Sir Richard Francis Burton (1821–1890) was a British explorer, geographer, translator and diplomat. Burton's best-known achievements include a well-documented journey to Mecca, in disguise; an unexpurgated translation of One Thousand and One Nights; the publication of the Kama Sutra in English and an expedition with J. H. Spake to discover the source of Nile. E-artnow present his greatest works as an author, translator and explorer. His works and the works about his life act as the true legacy of his untamed travel spirit and eternal curiosity. _x000D_ Content_x000D_ Translations:_x000D_ Kama Sutra of Vatsyayana_x000D_ Book of Thousand Nights and A Night (Complete Edition)_x000D_ The Perfumed Garden of the Cheikh Nefzaoui_x000D_ Ananga Ranga_x000D_ Vikram and the Vampire_x000D_ Travel Writings:_x000D_ First Footsteps in East Africa_x000D_ Personal Narrative of a Pilgrimage to Al-Madinah & Meccah _x000D_ To the Gold Coast for Gold_x000D_ Two Trips to Gorilla Land and the Cataracts of the Congo_x000D_ Unexplored Syria _x000D_ Historical Research:_x000D_ A New System of Sword Exercise for Infantry_x000D_ The Sentiment of the Sword: A Country-House Dialogue_x000D_ Poetry:_x000D_ The Kasîdah of Hâjî Abdû El-Yezdî_x000D_ The Gulistan of Sa'di_x000D_ Priapeia_x000D_ Carmina of Caius Valerius Catullus_x000D_ Poem to His Wife_x000D_ Alma Minha Gentil, Que Te Partiste_x000D_ Em Quanto Quiz Fortuna Que Tivesse_x000D_ Eu Cantarei De Amor Tao Docemente_x000D_ No Mundo Poucos Annos, E Cansados_x000D_ Que Levas, Cruel Morte? Hum Claro Dia_x000D_ Ah! Minha Dinamene! Assim Deixaste_x000D_ Biography and Further Readings:_x000D_ Life of Sir Richard Burton by Thomas Wright_x000D_ Romance of Isabel Lady Burton: The Story of Her Life_x000D_ Journal of the Discovery of the Source of the Nile by J. H. Speke_x000D_ What Led to the Discovery of the Nile by J. H. Speke_x000D_ Arabian Society in the Middle Ages_x000D_ Behind the Veil in Persia and Turkish Arabia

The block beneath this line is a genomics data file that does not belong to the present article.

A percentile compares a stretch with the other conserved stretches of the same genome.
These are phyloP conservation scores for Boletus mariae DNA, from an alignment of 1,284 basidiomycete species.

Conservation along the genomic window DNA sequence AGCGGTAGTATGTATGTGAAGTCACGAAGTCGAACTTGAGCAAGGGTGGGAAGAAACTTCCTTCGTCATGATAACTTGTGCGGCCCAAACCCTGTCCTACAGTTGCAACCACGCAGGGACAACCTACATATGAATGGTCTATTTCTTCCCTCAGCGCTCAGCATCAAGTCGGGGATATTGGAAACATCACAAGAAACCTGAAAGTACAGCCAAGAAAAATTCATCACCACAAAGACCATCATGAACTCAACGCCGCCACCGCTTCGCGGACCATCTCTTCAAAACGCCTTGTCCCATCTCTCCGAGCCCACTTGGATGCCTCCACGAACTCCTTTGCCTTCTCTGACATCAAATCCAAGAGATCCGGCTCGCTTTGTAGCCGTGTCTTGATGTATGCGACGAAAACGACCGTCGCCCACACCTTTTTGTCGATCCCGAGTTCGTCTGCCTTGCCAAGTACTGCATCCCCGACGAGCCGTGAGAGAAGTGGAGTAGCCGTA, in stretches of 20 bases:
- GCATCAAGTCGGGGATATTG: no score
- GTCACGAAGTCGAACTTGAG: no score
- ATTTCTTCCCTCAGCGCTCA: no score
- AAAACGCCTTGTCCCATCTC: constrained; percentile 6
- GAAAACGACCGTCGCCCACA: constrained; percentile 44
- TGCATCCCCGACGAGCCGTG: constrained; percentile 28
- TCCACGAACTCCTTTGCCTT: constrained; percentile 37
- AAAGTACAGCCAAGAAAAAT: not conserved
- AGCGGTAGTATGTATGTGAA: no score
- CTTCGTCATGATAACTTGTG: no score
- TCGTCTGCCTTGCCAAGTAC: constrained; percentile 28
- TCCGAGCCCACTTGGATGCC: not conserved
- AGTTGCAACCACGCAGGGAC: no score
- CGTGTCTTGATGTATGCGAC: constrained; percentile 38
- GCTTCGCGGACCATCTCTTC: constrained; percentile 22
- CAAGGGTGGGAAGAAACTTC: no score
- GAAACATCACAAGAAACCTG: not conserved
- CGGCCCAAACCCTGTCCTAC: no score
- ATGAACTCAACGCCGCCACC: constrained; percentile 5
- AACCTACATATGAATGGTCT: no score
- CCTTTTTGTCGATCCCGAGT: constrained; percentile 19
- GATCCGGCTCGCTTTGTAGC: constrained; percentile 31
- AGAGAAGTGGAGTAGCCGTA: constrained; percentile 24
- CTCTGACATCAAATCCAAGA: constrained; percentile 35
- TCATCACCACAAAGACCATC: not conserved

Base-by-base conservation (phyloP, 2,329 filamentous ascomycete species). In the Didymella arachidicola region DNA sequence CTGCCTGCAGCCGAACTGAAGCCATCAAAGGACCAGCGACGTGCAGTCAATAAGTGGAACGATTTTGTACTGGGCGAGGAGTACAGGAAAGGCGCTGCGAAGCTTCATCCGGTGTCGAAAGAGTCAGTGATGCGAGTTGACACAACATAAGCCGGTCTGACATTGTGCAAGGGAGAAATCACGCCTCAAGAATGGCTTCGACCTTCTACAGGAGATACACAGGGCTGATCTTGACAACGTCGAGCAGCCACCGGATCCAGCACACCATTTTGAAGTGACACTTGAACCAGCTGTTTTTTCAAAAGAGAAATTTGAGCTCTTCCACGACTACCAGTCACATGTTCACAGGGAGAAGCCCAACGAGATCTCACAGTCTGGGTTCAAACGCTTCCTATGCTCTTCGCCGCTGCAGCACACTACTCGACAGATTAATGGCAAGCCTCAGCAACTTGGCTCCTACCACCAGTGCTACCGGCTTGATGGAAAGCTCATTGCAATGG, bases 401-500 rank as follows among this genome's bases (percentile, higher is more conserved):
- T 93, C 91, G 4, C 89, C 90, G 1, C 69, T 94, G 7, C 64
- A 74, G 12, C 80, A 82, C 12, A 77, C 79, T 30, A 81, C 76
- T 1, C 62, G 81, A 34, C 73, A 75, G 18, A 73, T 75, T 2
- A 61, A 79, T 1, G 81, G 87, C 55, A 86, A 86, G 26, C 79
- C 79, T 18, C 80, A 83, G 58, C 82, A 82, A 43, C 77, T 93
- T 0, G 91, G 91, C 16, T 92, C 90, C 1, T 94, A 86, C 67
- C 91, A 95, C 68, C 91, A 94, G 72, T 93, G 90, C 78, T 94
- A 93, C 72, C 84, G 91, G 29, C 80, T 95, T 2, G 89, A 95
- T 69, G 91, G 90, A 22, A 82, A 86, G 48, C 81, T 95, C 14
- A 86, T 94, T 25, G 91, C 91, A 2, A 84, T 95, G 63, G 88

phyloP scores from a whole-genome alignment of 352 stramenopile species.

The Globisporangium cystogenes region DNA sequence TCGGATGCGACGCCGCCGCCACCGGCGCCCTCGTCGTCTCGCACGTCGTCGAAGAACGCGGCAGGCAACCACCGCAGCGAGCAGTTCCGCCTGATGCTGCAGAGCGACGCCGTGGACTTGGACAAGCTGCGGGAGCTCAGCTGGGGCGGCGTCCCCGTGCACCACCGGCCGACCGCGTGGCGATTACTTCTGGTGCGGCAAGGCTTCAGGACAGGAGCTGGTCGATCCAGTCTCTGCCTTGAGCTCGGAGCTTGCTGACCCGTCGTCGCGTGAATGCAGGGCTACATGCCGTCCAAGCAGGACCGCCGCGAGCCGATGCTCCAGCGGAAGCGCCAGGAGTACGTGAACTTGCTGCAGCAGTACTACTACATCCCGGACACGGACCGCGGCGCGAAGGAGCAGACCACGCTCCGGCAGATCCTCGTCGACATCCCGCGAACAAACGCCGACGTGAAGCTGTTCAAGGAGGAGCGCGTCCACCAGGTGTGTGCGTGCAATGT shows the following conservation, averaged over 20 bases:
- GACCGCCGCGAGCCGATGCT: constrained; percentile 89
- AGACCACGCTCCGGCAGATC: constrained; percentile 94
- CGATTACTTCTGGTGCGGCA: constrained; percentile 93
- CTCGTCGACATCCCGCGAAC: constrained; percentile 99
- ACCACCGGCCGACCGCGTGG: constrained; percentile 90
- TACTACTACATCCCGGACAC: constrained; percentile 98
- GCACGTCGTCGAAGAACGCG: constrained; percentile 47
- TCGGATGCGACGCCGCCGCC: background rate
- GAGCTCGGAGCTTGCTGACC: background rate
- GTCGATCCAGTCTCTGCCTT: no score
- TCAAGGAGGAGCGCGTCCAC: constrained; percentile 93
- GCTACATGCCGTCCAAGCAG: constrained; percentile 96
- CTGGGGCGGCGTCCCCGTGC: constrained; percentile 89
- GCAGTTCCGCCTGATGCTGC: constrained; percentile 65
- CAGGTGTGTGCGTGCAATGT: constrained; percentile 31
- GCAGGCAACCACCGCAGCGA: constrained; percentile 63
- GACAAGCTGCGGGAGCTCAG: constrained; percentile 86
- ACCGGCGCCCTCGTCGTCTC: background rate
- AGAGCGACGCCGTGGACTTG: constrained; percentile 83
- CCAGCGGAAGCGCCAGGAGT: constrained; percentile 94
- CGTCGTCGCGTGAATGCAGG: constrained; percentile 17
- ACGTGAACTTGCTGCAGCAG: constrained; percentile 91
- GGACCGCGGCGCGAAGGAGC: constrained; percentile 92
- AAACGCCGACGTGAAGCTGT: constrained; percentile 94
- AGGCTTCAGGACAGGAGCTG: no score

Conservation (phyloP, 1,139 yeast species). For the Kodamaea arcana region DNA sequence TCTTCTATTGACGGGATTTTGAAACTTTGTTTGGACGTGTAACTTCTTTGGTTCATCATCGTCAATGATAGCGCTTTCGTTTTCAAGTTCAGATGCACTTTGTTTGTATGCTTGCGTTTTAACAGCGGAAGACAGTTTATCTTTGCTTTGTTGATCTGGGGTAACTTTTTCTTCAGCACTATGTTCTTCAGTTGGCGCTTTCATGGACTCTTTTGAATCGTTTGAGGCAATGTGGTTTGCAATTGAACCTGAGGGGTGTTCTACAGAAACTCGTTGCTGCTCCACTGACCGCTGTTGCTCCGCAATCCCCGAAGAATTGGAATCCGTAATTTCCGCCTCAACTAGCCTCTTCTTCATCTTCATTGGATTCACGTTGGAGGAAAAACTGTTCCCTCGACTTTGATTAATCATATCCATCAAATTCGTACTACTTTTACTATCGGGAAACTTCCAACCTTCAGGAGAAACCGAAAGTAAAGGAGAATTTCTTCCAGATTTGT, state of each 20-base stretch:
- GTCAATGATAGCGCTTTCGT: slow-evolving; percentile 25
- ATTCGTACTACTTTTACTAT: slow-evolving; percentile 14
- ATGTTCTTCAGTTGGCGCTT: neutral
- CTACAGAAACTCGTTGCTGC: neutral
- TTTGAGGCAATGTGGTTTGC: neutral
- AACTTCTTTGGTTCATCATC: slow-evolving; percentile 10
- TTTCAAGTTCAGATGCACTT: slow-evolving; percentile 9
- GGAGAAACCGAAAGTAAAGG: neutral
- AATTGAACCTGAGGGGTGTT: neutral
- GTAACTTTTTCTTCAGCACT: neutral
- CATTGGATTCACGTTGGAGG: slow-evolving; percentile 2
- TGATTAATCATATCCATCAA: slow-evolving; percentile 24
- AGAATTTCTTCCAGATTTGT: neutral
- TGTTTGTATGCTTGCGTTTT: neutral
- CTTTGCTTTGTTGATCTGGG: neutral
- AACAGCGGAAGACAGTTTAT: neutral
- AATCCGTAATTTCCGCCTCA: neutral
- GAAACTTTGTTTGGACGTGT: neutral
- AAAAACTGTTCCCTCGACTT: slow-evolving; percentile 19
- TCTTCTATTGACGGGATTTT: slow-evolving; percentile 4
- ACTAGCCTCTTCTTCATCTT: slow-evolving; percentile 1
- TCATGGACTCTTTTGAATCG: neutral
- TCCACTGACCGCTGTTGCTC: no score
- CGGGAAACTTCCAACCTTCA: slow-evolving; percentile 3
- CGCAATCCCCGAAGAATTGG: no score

"In tide of yore and in time long gone before, there was a King of the Kings of the Banu Sásán in the Islands of India and China, a Lord of armies and guards and servants and dependents . . . So he succeeded to the empire; when he ruled the land and forded it over his lieges with justice so exemplary that he was beloved by all the peoples of his capital and of his kingdom."_x000D_ The Book of the Thousand Nights and A Night is a collection of Middle Eastern, West Asian and South Asian stories and folk tales compiled in Arabic during the Islamic Golden Age. It is often known in English as the Arabian Nights.The stories proceed from an original tale of ruler Shahryār and his wife Scheherazade where some stories are framed within other stories, while others begin and end of their own accord. This edition contains more than 1001 tales of romance, erotica, supernatural and adventure along with copious notes transport you into the land of magic and nostalgia.